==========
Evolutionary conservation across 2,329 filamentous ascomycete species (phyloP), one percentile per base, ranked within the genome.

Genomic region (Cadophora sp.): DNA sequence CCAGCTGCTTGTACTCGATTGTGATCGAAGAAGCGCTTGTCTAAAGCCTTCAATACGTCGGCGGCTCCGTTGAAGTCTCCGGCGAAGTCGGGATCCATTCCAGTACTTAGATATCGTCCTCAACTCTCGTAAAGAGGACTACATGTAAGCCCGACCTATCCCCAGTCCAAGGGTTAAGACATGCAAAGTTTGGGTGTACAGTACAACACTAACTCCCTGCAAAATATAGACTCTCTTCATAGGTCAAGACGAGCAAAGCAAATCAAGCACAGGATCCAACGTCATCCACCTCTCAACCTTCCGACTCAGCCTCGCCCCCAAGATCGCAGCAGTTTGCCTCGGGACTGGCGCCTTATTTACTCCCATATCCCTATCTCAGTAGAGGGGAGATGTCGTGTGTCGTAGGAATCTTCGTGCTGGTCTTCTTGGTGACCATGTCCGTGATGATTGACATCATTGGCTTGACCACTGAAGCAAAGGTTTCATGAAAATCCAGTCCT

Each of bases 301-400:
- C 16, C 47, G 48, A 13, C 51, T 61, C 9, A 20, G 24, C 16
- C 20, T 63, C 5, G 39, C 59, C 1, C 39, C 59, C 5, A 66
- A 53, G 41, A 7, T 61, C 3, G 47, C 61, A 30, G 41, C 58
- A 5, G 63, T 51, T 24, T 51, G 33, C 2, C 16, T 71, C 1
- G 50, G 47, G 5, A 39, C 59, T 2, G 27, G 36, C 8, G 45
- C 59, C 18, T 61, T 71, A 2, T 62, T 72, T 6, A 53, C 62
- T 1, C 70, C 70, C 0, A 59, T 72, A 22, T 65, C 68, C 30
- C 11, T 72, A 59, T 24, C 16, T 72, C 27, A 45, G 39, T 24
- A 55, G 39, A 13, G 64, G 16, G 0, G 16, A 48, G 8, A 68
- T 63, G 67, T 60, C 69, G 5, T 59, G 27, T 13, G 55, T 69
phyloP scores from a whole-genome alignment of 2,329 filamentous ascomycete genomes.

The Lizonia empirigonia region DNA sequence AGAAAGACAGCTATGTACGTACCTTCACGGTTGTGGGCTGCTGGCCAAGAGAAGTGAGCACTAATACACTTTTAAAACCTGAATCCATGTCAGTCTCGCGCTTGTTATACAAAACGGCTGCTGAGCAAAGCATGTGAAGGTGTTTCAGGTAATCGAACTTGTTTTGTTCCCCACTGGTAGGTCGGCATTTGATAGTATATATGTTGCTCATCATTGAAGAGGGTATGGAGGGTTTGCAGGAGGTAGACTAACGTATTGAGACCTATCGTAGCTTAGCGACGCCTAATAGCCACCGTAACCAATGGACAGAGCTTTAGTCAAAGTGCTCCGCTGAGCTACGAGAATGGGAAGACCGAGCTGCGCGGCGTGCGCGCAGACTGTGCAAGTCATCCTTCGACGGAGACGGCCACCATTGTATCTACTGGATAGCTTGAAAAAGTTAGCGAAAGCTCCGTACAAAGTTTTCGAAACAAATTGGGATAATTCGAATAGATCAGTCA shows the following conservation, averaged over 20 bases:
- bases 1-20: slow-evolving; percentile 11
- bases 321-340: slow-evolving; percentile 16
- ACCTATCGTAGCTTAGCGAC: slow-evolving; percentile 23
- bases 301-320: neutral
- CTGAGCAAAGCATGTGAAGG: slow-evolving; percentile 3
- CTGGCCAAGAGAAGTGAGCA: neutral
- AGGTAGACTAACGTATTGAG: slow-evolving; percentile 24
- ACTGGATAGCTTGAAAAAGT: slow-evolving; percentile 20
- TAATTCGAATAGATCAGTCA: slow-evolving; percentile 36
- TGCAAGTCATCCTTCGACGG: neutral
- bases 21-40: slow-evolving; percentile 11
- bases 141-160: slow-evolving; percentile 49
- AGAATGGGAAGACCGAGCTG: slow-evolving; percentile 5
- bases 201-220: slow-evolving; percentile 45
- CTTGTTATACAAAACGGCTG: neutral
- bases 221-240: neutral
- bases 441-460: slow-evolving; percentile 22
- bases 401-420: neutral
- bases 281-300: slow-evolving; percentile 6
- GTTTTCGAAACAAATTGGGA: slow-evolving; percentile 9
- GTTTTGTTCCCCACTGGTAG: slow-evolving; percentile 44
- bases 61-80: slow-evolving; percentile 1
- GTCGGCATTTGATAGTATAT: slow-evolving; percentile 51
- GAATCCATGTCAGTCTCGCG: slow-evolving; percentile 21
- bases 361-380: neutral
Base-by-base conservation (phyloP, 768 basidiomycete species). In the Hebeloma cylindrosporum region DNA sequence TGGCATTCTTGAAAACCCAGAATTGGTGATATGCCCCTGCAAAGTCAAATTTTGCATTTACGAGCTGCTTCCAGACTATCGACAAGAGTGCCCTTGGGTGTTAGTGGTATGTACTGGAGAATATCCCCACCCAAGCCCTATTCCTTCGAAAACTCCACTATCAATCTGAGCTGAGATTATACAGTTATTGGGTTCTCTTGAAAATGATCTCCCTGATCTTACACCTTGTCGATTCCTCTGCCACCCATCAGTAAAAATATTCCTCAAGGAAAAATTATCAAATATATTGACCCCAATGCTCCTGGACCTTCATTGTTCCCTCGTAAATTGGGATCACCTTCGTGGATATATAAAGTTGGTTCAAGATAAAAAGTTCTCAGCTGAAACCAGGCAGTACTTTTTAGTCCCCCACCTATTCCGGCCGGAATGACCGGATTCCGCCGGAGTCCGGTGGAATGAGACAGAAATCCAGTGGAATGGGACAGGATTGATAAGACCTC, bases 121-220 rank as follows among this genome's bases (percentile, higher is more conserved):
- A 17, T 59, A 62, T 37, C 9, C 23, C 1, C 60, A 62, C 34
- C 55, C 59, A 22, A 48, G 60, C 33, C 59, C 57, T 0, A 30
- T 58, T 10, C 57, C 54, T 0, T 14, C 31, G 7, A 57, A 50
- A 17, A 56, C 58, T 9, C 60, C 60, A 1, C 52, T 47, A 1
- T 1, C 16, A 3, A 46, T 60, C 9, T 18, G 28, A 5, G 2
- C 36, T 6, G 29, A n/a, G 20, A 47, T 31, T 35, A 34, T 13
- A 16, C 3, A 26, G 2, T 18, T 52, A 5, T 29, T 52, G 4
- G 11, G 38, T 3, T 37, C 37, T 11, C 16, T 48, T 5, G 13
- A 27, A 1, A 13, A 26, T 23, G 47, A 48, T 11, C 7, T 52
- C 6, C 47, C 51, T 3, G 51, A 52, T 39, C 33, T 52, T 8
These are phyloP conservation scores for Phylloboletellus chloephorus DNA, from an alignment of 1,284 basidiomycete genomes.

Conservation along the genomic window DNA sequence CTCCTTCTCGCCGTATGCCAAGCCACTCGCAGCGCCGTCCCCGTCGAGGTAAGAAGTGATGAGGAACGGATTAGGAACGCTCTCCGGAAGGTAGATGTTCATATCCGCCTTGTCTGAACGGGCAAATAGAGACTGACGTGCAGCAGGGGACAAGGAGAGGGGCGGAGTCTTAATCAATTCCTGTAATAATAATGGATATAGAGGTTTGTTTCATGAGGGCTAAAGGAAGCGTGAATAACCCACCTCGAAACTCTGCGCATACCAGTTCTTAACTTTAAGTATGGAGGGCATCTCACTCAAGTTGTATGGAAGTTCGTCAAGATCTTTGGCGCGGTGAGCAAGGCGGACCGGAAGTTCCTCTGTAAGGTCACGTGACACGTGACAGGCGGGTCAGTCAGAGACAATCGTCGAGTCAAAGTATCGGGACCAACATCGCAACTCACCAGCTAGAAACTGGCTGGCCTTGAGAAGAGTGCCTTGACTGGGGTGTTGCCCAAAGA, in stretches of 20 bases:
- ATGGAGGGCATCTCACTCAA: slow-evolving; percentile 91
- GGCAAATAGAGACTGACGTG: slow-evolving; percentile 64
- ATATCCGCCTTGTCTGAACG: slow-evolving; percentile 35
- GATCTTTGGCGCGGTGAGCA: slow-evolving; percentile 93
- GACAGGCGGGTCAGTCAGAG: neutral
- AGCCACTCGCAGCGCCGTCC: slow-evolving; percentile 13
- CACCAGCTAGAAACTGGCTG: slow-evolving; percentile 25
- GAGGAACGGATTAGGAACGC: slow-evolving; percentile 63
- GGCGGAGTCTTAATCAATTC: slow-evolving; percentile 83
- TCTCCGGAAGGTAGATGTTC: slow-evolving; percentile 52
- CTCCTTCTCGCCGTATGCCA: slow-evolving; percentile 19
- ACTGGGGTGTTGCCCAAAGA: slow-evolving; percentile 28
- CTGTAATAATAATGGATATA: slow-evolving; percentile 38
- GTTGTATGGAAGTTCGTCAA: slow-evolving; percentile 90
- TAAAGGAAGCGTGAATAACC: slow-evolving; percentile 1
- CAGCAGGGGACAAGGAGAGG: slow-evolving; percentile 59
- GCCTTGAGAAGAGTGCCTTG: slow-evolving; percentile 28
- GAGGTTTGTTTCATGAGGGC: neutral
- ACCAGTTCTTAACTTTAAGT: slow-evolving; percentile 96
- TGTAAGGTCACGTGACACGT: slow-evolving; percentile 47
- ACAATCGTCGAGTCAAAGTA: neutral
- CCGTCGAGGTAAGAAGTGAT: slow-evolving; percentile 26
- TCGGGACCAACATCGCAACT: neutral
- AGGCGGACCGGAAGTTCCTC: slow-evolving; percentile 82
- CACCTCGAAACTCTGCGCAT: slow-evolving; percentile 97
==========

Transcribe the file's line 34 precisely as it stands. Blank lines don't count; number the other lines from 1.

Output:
- bases 281-300: slow-evolving; percentile 6